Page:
There is a video on YouTube in which a woman speaks directly to the camera as if you – the viewer – have come to a tailor for a suit fitting. She speaks in a slightly dehydrated whisper, with lots of labial clicks, and takes elaborate care running her hands across the fabric of the suit. The video lasts 45 minutes and has been watched over four and a half million times.
There is another video where a man spends ten minutes scratching his own head and rubbing his hair between his fingers. There are several videos which roleplay trips to the hairdresser or the spa or the nail salon, some which promise five or ten or even 20 hours of gentle tapping on mundane objects. And there’s an incredible number of videos in which people slowly and carefully unpacking computers or games or sweets or medical instruments from cardboard boxes.
What all these videos have in common is a four letter abbreviation, usually found in the title or the meta-tags, which signals their appeal to a growing community of people for whom sound is a potential gateway for a unique source of physical pleasure. Those letters are ASMR and they stand for Autonomous Sensory Meridian Response, a term created in 2010 to describe a certain tingling sensation at the back of the neck or spine that seems to be triggered by certain kinds of whispery, crinkly or tapping sounds. Sometimes called a “brain orgasm,” it is immediate and visceral to those affected by such sounds and completely baffling to anyone who isn’t.
ASMR is not a clinical term and there is still almost no published research on the subject. But due to its winning combination of internet meme-ability and a peculiar attention to the physical effects and qualities of sound, it has proved irresistible material for an increasingly diverse array of artists. And sometimes in the places you might not expect.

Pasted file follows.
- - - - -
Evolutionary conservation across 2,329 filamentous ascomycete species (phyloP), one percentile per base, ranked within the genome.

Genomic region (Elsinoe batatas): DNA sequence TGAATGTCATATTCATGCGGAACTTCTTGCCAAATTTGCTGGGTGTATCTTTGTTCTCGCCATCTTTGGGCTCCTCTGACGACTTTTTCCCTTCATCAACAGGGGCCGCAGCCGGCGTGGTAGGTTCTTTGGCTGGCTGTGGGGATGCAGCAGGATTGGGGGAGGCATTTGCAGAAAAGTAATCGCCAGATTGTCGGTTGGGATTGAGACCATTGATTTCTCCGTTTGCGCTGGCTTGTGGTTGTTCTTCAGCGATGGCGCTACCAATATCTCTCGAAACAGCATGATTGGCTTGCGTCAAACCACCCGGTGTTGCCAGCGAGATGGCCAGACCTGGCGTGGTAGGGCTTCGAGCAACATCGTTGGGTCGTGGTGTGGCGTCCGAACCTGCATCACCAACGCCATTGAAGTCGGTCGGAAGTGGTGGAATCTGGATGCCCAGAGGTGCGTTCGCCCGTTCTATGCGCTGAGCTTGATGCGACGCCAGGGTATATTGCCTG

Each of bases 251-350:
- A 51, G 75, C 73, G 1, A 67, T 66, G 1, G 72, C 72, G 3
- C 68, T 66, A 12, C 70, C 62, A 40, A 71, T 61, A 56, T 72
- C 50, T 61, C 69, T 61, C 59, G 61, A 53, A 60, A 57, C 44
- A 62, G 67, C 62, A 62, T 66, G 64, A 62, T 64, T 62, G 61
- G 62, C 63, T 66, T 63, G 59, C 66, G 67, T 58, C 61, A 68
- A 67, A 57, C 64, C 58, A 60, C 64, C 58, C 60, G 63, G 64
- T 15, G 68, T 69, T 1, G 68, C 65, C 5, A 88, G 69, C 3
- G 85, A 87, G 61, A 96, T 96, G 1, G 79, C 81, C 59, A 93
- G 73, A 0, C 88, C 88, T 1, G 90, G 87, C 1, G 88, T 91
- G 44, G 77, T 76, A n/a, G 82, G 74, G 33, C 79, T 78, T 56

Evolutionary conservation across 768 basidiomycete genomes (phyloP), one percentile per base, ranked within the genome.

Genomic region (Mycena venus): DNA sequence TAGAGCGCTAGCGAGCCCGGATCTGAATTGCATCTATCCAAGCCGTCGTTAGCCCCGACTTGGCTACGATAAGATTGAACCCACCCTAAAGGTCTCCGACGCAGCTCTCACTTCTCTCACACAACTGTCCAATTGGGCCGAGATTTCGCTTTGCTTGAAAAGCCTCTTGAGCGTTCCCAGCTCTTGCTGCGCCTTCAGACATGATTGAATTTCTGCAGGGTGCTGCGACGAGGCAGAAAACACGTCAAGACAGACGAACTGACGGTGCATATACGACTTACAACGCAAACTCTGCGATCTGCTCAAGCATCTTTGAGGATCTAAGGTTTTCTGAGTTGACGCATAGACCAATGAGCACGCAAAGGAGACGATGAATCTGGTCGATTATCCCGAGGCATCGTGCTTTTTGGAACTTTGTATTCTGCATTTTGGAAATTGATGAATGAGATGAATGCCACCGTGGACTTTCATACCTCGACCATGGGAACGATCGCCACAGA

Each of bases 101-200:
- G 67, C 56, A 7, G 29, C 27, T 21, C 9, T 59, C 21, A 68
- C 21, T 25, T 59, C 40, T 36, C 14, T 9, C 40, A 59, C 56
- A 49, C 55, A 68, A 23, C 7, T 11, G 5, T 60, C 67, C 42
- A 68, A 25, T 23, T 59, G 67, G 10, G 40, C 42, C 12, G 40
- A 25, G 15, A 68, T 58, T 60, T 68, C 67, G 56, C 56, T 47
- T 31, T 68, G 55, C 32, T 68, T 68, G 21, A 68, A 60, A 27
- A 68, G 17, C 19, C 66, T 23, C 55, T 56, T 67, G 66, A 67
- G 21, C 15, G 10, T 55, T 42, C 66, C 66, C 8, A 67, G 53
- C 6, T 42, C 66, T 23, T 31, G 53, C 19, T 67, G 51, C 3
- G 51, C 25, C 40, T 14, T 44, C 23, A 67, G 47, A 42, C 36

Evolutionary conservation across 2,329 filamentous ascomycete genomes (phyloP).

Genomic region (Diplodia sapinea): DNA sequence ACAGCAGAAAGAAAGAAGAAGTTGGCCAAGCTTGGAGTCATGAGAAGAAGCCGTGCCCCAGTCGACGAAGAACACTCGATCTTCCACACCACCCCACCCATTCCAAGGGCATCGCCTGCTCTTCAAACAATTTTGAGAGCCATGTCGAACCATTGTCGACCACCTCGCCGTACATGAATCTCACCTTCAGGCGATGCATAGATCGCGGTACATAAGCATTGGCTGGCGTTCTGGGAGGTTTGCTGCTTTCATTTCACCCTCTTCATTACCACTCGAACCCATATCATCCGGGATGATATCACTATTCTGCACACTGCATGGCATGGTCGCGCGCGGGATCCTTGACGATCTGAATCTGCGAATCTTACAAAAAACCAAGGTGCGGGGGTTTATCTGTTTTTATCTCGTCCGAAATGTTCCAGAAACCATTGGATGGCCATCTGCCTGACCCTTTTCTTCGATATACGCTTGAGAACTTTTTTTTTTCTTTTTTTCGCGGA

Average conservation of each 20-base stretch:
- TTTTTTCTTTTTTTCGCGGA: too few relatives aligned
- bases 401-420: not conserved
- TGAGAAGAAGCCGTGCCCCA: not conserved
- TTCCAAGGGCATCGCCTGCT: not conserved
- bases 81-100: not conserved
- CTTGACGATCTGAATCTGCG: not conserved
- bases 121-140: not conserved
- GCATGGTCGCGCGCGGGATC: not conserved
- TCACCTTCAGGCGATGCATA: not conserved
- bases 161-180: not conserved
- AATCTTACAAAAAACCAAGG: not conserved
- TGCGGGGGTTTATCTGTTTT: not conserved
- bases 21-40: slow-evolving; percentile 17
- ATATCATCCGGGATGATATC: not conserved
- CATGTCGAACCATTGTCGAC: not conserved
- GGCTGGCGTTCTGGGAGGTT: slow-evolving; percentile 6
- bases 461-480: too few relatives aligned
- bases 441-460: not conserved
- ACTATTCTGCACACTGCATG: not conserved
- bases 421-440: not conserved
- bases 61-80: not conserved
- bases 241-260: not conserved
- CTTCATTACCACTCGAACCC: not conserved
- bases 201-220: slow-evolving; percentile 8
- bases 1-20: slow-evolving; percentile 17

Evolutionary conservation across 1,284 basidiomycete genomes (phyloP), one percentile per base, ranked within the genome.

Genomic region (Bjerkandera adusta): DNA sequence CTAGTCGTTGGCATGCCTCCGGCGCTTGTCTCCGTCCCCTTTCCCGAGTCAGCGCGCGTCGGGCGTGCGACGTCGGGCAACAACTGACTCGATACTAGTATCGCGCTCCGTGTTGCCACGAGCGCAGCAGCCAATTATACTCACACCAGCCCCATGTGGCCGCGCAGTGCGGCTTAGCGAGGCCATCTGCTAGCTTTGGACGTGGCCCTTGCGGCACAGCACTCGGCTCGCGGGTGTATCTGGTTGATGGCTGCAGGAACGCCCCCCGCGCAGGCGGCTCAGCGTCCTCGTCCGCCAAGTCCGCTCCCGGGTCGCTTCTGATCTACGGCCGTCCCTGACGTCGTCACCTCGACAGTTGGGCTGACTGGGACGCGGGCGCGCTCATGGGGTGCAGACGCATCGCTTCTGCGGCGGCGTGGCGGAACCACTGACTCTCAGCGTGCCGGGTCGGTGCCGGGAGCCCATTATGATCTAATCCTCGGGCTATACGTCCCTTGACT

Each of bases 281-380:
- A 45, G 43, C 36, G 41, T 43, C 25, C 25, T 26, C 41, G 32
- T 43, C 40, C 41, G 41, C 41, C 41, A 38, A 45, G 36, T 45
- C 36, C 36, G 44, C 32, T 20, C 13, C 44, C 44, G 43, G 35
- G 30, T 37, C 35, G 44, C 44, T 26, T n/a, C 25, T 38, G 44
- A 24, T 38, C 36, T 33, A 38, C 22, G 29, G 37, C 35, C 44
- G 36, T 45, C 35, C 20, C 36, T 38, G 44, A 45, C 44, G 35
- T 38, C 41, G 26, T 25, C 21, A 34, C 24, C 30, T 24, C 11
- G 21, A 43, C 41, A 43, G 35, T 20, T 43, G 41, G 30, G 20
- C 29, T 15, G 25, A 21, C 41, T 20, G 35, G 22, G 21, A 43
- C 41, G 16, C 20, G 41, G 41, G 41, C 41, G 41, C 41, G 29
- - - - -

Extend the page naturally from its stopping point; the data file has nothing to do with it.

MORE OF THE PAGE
About two and a half minutes into Deadmau5’s “Terrors in My Head,” a whispery voice can be heard above the throbbing synth bass. “Good morning,” the voice says. “It’s time to get up. Wake up! Good morning to you. Now that you’re waking up, let’s put a big smile on your face. Keep on smiling! Today’s going to be the best day of your life.”
The voice, though pitch-shifted and distorted by Zimmerman, was sampled from a video called “Wake up alarm tone. :)” posted about a year earlier by an ASMRtist with the handle GentleWhispering. She has over 200 videos on her YouTube channel, from “typing while chewing gum” to “dermatologist consultation in Russian.”
GentleWhispering is one of the most popular ASMRtists on YouTube with hits for some of her videos numbering up to three or four million. When she heard her track had been sampled by Deadmau5, she was clearly overwhelmed.
Zimmerman himself apparently described her original video as “creepy as fuck.”
Holly Herndon’s 2015 album Platform, meanwhile, features a collaboration with Berlin-based artist Claire Tolan called “Lonely at the Top” that bustles with clicky, top-end sounds. It’s a largely spoken word track in which a female narrator (played by Tolan) addresses a stressed-out executive in increasingly fawning tones. “We wrote the song together on [Herndon’s] nice balcony overlooking Hasenheide [in Berlin],” Tolan explained to me via email. “Then I recorded the voice and sounds with binaural mics at home.”
They had been introduced by Herndon’s partner Mat Dryhurst and quickly started discussing their mutual fascination with ASMR. “At some point during our correspondence,” writes Tolan, “Holly mentioned that she had just read an article about the coping strategies developed by the extremely wealthy to justify their status. She suggested that we make the piece a kind of ‘therapy for the 1%’: an anxiety-relieving ASMR track that instructs the wealthy not to worry about it – it’s not their fault!” The idea immediately clicked with Tolan’s own fascination with alpha-male self-validation videos in which slightly robotic voices hypnotically repeat ego-bolstering statements like “I am a natural leader.”